Work done outside the country captures attention and gives you an edge.  This is where you note your internaional volunteer hours, study abroad, or foreign internships.  Your exotic honeymoon and hectic family vacations do not have a place here.   It’s also totally okay if you have never been out of the country.  (I haven’t.)

5. Work Experience.

Always list the most recent career/job first and work chronologically backwards.  Use bullet points to briefly describe what you did through action words and buzzwords but NO PRONOUNS. (I, you, he, she, it, me, us, them, etc.)

If you’re low on work experience, impress with volunteer experience.

6. Activities and Honors.

This is the fun stuff.  Again if high school is relevant, brag about it.  But really focus on any collegiate activities and achievements, leadership positions and awards, etc.

7. References.

Always ask your references if they are okay being a reference.  Make sure their contact information is up to date.  If possible, students should provide two academic references and one work reference.  Include the phrase “Available Upon Request” if it is absolutely true.  DO NOT use a family member as a reference.  They love you too much not to be biased.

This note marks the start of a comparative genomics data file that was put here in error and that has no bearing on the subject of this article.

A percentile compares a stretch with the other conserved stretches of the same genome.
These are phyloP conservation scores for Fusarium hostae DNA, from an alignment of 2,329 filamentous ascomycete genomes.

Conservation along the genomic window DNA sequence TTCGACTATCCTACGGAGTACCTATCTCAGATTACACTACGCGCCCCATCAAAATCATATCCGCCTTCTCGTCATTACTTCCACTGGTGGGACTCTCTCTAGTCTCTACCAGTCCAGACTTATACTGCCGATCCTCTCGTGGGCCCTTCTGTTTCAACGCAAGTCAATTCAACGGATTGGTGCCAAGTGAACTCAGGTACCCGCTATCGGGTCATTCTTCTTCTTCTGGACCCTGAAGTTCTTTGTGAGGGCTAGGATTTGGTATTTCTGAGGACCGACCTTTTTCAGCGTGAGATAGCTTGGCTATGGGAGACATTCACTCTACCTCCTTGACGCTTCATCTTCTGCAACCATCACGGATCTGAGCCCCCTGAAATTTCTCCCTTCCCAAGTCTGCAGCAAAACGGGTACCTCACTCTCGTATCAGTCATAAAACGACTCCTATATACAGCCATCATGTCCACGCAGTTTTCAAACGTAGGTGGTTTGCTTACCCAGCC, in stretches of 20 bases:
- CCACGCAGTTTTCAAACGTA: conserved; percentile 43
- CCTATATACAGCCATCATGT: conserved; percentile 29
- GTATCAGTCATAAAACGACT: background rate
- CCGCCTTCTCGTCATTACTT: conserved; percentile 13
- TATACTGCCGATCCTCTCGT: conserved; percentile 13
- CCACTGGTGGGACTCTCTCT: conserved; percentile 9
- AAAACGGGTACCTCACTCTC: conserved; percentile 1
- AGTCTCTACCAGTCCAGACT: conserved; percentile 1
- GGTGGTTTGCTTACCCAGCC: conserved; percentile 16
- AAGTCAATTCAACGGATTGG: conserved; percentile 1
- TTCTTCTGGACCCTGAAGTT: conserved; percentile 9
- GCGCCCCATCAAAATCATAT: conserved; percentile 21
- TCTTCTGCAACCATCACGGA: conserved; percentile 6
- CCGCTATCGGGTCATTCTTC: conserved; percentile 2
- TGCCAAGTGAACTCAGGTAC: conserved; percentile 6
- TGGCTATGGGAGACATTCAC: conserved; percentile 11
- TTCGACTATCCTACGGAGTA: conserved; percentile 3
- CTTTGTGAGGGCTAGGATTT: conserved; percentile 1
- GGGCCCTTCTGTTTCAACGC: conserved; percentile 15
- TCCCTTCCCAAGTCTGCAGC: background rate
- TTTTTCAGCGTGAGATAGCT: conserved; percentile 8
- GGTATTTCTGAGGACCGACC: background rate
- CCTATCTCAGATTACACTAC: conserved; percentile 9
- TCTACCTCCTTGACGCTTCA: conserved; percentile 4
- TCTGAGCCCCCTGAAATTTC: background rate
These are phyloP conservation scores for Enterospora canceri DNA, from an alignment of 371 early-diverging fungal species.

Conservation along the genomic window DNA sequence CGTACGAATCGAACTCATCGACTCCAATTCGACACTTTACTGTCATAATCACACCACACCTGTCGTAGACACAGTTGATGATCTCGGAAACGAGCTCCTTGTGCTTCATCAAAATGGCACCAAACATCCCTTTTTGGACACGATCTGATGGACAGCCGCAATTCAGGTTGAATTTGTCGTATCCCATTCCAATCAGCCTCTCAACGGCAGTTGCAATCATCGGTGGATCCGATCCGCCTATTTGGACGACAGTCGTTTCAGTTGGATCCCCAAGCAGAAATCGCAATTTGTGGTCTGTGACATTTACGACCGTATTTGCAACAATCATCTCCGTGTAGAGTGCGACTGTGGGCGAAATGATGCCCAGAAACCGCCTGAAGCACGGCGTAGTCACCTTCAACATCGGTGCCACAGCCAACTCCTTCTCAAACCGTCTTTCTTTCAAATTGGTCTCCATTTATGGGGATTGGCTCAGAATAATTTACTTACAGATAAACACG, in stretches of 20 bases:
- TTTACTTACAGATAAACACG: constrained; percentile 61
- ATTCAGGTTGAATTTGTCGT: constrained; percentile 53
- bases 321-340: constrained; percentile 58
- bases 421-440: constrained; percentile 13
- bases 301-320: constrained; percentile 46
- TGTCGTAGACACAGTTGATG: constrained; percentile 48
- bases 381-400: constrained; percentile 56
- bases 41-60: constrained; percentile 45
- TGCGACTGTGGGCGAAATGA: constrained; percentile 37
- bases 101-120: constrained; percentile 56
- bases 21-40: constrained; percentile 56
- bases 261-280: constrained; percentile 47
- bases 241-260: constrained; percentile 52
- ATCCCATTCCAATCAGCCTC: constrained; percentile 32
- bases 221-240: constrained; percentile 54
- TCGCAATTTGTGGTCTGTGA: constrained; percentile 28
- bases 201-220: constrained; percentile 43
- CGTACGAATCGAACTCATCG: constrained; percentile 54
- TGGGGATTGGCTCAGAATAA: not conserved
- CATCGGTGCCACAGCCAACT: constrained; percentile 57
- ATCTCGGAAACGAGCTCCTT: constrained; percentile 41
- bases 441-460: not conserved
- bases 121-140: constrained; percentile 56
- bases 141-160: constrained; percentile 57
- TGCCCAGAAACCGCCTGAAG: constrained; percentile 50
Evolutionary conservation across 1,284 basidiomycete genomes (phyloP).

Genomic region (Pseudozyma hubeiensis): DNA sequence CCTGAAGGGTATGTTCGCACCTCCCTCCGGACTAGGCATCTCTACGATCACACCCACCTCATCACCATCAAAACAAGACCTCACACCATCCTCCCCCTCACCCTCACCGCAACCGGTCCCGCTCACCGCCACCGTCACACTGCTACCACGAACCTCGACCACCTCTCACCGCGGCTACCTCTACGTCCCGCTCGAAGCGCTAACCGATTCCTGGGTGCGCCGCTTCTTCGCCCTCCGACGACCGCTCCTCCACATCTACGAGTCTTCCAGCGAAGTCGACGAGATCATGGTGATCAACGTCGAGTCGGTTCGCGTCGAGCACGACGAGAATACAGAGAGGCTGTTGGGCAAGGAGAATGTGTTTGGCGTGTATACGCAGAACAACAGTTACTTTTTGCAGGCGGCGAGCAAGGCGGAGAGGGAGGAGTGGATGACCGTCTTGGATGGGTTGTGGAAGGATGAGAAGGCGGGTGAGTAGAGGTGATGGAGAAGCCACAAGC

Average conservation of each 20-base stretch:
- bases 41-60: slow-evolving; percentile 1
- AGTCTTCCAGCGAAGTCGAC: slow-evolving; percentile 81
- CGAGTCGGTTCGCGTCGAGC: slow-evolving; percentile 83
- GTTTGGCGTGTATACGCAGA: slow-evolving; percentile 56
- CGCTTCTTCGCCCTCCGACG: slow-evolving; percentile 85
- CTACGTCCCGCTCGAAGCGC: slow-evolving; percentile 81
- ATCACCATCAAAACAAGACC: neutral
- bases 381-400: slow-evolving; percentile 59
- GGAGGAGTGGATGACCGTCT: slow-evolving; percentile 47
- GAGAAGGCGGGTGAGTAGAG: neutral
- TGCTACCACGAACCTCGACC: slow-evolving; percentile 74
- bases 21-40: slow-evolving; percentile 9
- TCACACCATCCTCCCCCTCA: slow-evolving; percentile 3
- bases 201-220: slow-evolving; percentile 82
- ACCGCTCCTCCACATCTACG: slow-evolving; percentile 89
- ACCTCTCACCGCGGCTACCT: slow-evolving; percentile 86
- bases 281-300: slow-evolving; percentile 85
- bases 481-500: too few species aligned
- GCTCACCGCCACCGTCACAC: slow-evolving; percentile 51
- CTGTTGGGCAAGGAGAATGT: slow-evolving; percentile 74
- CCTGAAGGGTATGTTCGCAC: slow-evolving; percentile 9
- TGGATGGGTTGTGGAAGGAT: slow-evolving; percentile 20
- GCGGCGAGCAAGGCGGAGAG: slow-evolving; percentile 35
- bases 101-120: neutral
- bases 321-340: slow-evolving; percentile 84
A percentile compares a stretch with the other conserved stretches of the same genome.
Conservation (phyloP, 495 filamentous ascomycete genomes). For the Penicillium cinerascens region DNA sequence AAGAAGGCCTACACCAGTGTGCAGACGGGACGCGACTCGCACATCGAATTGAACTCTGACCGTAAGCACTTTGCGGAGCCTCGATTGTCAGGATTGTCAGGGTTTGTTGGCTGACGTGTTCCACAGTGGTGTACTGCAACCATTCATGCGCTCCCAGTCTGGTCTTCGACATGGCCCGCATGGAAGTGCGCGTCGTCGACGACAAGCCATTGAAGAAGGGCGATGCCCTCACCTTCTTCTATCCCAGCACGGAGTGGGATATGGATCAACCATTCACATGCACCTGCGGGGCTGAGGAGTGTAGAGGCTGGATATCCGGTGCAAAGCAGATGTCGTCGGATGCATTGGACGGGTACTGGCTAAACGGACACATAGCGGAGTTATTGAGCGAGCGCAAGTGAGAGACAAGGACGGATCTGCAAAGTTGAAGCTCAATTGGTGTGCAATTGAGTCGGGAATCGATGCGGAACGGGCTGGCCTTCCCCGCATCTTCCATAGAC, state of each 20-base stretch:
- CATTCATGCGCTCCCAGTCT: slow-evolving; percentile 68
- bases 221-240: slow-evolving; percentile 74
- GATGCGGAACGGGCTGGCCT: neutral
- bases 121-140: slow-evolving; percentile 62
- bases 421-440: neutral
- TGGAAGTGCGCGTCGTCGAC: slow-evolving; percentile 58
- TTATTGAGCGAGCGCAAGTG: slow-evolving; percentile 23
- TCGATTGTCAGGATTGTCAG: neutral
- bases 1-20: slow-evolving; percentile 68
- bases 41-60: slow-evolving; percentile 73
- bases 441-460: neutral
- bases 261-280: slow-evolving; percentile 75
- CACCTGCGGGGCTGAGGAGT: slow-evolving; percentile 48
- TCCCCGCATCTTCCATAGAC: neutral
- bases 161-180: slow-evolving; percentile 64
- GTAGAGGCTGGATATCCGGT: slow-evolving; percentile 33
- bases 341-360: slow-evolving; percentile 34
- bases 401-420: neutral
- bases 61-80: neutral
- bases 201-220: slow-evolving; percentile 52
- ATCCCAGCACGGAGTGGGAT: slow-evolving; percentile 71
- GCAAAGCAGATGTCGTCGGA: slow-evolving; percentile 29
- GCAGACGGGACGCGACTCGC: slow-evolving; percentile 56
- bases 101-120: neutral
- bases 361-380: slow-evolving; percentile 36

8. Whatever Else You Deem Necessary To Include.

If there is a special skill you think can help you get ahead in thee runnings, go ahead and list it.  No, wall twerking is not a special skill you should list.

Key Pointers!

  • All major headers should be 14pt font.
  • The bulk of your text should be 11pt or 12pt font (the more important, the larger the font).
  • DON’T list personal things.  Potential employers don’t need to know your sexuality, race, ethnicity, cats’ names, shoe size, etc to consider you for hire.
  • Use the correct tense:  if you did it in the past, use past tense.  If you are still doing it, use present tense.
  • If for some reason a negative pops up, spin it into a positive!
  • NEVER TELL A LIE.  Don’t exaggerate either.  If you can’t back it up with facts/proof, then don’t include it on your resume.
  • If you have to mail your resume, send it in a manila folder.  Creased resumes can appear crumpled and messy.  Remember, image is everything.
  • A resume is an active document.  You should be adding and adjusting throughout life as things happen.  It’s not static or ever really finished.
  •  ALWAYS TRIPLE CHECK BEFORE YOU PRINT (or hit submit).  People tend to type a document and move on.  Typos are a big no-no and you want to catch them before it’s too late.

I set up a guideline for myself while working on my resume.  I attached it here!  It’s not a template. All of the information is typed up in textboxes so they can be moved, replaced, and resized or adjusted as needed.  Mine includes high school as well as University information since I’m still a student so those of you confused about the “separate sides of the page” thing can see what I meant.  I hope this helps!  Good luck with life.